There is a formula used to “measure” engagement, though I am not sure why any Social Media platform would want to promote it:
Engagement (E) is calculated:
E = I/N x 100
I = Number of Interactions (Comments, Ticks, Hearts, Shares etc.)
N = Number of Followers.
I don’t think this gives much of a picture on its own. I would use:
N1 = Number of Followers
N2 – Number of Customers.
N2 is more applicable to businesses such as Banks, Telecoms, Subscription based businesses and businesses where the total market size and share can be accurately calculated such as Smart Phones, Tyres etc. The potential market for many FMCGs (say baked beans) is too difficult to calculate acurately and N1 is probably the better indicator.
Take Commonwealth Bank. Has around 15.9 million customers in Australia. Their Facebook page claims 755,893 people follow the page – this is 4.8% of the total customers, hmmm.
The “Merry Christmas” post received 367 interactions.
Based on N1: Engagement is 0.05% engagement of followers.
Based on N2: Engagement is 0.0023% engagement of all customers
(The Christmas video gained 14,400 “views”, but only 367 interactions. A “view” does not mean the whole video was “viewed”, this is supported by the low number of interactions – 367, 2.5% of the “views’).
Working down the posts, they attain:
181 Comments 3 Shares N1 = 0.024% N2 = 0.0012%
111 Comments 3 Shares N1 = 0.016% N2 = 0.00071%
142 Comments 3 Shares N1 = 0.019% N2 = 0.00091%
45 Comments 3 Shares N1 = 0.0064% N2 = 0.00029%
It is a fair assumption many of the “interactions” came from staff, family, and friends.
Yes, Commonwealth Bank is but one example, but a bloody good one when considering the worth of social media in the communications mix. People today have so much content to choose from
- Free to air.
- Myriad of free to air digital stations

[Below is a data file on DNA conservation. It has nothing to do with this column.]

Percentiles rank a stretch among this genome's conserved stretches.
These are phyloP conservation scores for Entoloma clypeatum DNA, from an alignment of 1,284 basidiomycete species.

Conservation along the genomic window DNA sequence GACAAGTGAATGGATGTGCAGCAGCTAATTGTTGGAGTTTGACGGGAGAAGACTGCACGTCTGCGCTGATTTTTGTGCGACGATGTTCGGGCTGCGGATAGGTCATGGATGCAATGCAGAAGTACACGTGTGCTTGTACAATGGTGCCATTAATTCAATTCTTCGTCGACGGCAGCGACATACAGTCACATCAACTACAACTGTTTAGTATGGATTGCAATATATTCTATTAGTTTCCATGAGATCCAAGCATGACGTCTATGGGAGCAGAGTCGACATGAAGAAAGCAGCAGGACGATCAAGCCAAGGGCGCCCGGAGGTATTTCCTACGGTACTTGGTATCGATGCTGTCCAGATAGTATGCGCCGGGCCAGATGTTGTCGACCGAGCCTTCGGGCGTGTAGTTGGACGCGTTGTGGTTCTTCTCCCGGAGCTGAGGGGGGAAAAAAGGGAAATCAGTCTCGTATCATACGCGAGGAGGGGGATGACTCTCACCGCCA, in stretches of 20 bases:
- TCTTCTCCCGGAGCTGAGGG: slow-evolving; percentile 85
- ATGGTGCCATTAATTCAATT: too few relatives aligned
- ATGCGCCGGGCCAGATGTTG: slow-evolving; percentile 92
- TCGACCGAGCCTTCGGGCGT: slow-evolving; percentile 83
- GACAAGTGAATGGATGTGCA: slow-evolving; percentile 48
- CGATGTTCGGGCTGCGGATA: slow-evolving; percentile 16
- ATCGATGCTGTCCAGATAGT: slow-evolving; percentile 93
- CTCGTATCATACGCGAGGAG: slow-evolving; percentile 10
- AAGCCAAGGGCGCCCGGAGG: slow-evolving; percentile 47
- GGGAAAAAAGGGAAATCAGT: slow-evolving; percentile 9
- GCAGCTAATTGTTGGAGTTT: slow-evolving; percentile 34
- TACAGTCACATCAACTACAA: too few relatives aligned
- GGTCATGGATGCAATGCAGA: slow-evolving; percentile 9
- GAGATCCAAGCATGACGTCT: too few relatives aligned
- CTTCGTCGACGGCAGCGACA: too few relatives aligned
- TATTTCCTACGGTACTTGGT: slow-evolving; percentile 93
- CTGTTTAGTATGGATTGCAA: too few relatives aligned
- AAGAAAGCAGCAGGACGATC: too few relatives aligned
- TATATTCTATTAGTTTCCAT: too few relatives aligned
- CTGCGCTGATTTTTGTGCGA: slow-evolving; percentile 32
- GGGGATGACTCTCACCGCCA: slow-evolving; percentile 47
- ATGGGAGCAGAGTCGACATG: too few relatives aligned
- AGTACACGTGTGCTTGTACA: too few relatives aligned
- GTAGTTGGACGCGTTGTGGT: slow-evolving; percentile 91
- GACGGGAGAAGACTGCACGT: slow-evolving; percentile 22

- Streaming: Netflix, Stan, Apple, Prime, ESPN etc
- Internet TV
- Gazillion Websites from recognized publishers
- Newspapers (hard copy & online)
With all the above choice (and more), people are going to seek out bank and other product social pages.?
There has been a shift to Social Media for products such as fashion and jewellery to show current, new and future collections.
Social media are also good forums to make complaints – have done many times and with most companies now using a “Press 1, 2, 3, 4, or 5.” Each one of which take to another “Press 1, 2, 3, 4 or 5” and it may even go another round and then “Thank God for Covid” – “Due to the larger than usual number of calls we are receiving due to Covid, the wait times are much longer than usual blah, blah, blah”. Much quicker to go to their Social Media and post a complaint. You do receive an answer faster than waiting on the phone to speak to a tele- service person offshore who can do bugger all to help. But guess what? The person answering the complaint on Social Media is probably in the same bloody building as the person on the phone.
And all of this from companies who bang on about being “Customer Centric”.
Social Media is also being used as a promotional medium – Coke, radio stations, the list of business categories who run promotions on their Social media pages is extensive.
Irony of this is websites could have served the same purpose for promotions and complaints.
So often, the reason for large spend on Social Media is “everyone else is doing it.: Take the Commonwealth Bank example – how many people, particularly as a proportion of the total number of customers, are interested in most of the Social Media “guff” – that is content that does not present the opportunity of a promotional win, or high image products (Fashion Jewellery, Cars the big 3)? The answer is five eights of fuck all.
Isn’t it time you reviewed your Social Media expenditure (nice term for “waste”) and spent the money saved on being genuinely Customer Centric, instead of trying your hardest trying to avoid them?